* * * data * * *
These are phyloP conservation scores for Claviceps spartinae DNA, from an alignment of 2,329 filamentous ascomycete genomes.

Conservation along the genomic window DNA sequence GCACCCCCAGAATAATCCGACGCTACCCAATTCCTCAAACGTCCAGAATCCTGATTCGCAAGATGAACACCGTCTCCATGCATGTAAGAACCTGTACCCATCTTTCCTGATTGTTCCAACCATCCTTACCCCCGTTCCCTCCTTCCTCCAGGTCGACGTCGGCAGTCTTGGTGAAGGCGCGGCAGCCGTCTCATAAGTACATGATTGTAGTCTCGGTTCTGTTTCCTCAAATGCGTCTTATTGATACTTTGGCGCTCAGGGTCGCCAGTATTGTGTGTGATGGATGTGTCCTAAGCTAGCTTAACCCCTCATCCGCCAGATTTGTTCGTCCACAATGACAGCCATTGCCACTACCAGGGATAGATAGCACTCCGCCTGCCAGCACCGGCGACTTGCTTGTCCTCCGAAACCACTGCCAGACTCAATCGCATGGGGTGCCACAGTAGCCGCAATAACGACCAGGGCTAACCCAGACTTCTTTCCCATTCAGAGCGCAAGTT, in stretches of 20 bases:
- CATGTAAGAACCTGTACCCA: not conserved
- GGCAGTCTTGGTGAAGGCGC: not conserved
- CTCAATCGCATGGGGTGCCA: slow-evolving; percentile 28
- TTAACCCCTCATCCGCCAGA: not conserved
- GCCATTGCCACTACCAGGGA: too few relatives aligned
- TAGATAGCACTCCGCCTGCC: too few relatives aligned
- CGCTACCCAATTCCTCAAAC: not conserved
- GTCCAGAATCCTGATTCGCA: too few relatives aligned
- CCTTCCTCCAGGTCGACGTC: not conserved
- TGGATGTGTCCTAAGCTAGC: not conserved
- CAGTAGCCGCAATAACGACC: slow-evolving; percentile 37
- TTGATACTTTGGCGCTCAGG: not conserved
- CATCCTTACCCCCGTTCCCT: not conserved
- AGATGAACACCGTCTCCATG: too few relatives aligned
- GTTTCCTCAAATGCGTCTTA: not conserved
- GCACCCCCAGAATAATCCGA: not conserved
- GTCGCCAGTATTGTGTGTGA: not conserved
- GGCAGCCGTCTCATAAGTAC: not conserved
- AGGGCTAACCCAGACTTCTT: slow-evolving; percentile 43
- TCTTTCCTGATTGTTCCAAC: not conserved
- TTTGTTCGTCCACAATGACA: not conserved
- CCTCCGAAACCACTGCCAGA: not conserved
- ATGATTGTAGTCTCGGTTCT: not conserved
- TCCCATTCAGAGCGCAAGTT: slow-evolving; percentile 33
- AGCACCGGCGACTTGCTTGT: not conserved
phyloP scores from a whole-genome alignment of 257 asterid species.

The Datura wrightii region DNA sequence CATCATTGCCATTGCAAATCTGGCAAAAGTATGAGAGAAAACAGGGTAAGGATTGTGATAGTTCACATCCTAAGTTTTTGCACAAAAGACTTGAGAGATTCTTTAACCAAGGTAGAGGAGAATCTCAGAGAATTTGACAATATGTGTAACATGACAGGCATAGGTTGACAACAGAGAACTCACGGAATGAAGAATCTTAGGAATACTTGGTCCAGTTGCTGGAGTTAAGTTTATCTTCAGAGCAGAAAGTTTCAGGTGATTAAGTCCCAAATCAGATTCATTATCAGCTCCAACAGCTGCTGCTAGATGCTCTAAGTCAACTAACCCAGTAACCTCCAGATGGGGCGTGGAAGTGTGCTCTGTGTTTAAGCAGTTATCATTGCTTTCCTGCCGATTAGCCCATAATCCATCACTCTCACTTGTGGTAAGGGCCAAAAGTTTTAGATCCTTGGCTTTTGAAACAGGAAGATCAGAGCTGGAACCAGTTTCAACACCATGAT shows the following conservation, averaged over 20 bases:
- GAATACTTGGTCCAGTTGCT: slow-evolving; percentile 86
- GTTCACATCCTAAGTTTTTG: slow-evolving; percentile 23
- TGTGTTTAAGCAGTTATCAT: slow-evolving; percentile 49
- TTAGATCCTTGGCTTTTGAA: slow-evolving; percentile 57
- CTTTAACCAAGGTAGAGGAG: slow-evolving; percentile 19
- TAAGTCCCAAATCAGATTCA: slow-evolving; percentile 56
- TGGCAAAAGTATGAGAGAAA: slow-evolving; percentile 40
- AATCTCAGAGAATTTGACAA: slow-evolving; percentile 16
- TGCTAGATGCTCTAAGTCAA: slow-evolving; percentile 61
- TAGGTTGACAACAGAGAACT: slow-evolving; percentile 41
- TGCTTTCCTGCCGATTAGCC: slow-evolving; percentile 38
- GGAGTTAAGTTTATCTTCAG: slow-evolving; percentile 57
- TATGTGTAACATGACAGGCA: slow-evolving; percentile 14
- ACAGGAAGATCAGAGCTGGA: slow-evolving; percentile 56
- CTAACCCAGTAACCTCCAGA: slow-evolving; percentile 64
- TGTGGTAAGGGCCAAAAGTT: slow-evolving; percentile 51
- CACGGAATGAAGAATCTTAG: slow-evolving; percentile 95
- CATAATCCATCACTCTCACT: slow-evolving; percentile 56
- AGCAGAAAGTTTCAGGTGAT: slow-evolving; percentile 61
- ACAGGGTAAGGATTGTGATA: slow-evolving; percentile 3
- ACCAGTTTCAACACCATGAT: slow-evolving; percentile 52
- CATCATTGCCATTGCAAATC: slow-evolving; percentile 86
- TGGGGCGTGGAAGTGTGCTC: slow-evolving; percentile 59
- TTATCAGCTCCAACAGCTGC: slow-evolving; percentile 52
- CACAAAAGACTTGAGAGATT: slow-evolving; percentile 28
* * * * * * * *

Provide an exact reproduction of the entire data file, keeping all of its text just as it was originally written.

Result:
These are phyloP conservation scores for Claviceps spartinae DNA, from an alignment of 2,329 filamentous ascomycete genomes.

Conservation along the genomic window DNA sequence GCACCCCCAGAATAATCCGACGCTACCCAATTCCTCAAACGTCCAGAATCCTGATTCGCAAGATGAACACCGTCTCCATGCATGTAAGAACCTGTACCCATCTTTCCTGATTGTTCCAACCATCCTTACCCCCGTTCCCTCCTTCCTCCAGGTCGACGTCGGCAGTCTTGGTGAAGGCGCGGCAGCCGTCTCATAAGTACATGATTGTAGTCTCGGTTCTGTTTCCTCAAATGCGTCTTATTGATACTTTGGCGCTCAGGGTCGCCAGTATTGTGTGTGATGGATGTGTCCTAAGCTAGCTTAACCCCTCATCCGCCAGATTTGTTCGTCCACAATGACAGCCATTGCCACTACCAGGGATAGATAGCACTCCGCCTGCCAGCACCGGCGACTTGCTTGTCCTCCGAAACCACTGCCAGACTCAATCGCATGGGGTGCCACAGTAGCCGCAATAACGACCAGGGCTAACCCAGACTTCTTTCCCATTCAGAGCGCAAGTT, in stretches of 20 bases:
- CATGTAAGAACCTGTACCCA: not conserved
- GGCAGTCTTGGTGAAGGCGC: not conserved
- CTCAATCGCATGGGGTGCCA: slow-evolving; percentile 28
- TTAACCCCTCATCCGCCAGA: not conserved
- GCCATTGCCACTACCAGGGA: too few relatives aligned
- TAGATAGCACTCCGCCTGCC: too few relatives aligned
- CGCTACCCAATTCCTCAAAC: not conserved
- GTCCAGAATCCTGATTCGCA: too few relatives aligned
- CCTTCCTCCAGGTCGACGTC: not conserved
- TGGATGTGTCCTAAGCTAGC: not conserved
- CAGTAGCCGCAATAACGACC: slow-evolving; percentile 37
- TTGATACTTTGGCGCTCAGG: not conserved
- CATCCTTACCCCCGTTCCCT: not conserved
- AGATGAACACCGTCTCCATG: too few relatives aligned
- GTTTCCTCAAATGCGTCTTA: not conserved
- GCACCCCCAGAATAATCCGA: not conserved
- GTCGCCAGTATTGTGTGTGA: not conserved
- GGCAGCCGTCTCATAAGTAC: not conserved
- AGGGCTAACCCAGACTTCTT: slow-evolving; percentile 43
- TCTTTCCTGATTGTTCCAAC: not conserved
- TTTGTTCGTCCACAATGACA: not conserved
- CCTCCGAAACCACTGCCAGA: not conserved
- ATGATTGTAGTCTCGGTTCT: not conserved
- TCCCATTCAGAGCGCAAGTT: slow-evolving; percentile 33
- AGCACCGGCGACTTGCTTGT: not conserved
phyloP scores from a whole-genome alignment of 257 asterid species.

The Datura wrightii region DNA sequence CATCATTGCCATTGCAAATCTGGCAAAAGTATGAGAGAAAACAGGGTAAGGATTGTGATAGTTCACATCCTAAGTTTTTGCACAAAAGACTTGAGAGATTCTTTAACCAAGGTAGAGGAGAATCTCAGAGAATTTGACAATATGTGTAACATGACAGGCATAGGTTGACAACAGAGAACTCACGGAATGAAGAATCTTAGGAATACTTGGTCCAGTTGCTGGAGTTAAGTTTATCTTCAGAGCAGAAAGTTTCAGGTGATTAAGTCCCAAATCAGATTCATTATCAGCTCCAACAGCTGCTGCTAGATGCTCTAAGTCAACTAACCCAGTAACCTCCAGATGGGGCGTGGAAGTGTGCTCTGTGTTTAAGCAGTTATCATTGCTTTCCTGCCGATTAGCCCATAATCCATCACTCTCACTTGTGGTAAGGGCCAAAAGTTTTAGATCCTTGGCTTTTGAAACAGGAAGATCAGAGCTGGAACCAGTTTCAACACCATGAT shows the following conservation, averaged over 20 bases:
- GAATACTTGGTCCAGTTGCT: slow-evolving; percentile 86
- GTTCACATCCTAAGTTTTTG: slow-evolving; percentile 23
- TGTGTTTAAGCAGTTATCAT: slow-evolving; percentile 49
- TTAGATCCTTGGCTTTTGAA: slow-evolving; percentile 57
- CTTTAACCAAGGTAGAGGAG: slow-evolving; percentile 19
- TAAGTCCCAAATCAGATTCA: slow-evolving; percentile 56
- TGGCAAAAGTATGAGAGAAA: slow-evolving; percentile 40
- AATCTCAGAGAATTTGACAA: slow-evolving; percentile 16
- TGCTAGATGCTCTAAGTCAA: slow-evolving; percentile 61
- TAGGTTGACAACAGAGAACT: slow-evolving; percentile 41
- TGCTTTCCTGCCGATTAGCC: slow-evolving; percentile 38
- GGAGTTAAGTTTATCTTCAG: slow-evolving; percentile 57
- TATGTGTAACATGACAGGCA: slow-evolving; percentile 14
- ACAGGAAGATCAGAGCTGGA: slow-evolving; percentile 56
- CTAACCCAGTAACCTCCAGA: slow-evolving; percentile 64
- TGTGGTAAGGGCCAAAAGTT: slow-evolving; percentile 51
- CACGGAATGAAGAATCTTAG: slow-evolving; percentile 95
- CATAATCCATCACTCTCACT: slow-evolving; percentile 56
- AGCAGAAAGTTTCAGGTGAT: slow-evolving; percentile 61
- ACAGGGTAAGGATTGTGATA: slow-evolving; percentile 3
- ACCAGTTTCAACACCATGAT: slow-evolving; percentile 52
- CATCATTGCCATTGCAAATC: slow-evolving; percentile 86
- TGGGGCGTGGAAGTGTGCTC: slow-evolving; percentile 59
- TTATCAGCTCCAACAGCTGC: slow-evolving; percentile 52
- CACAAAAGACTTGAGAGATT: slow-evolving; percentile 28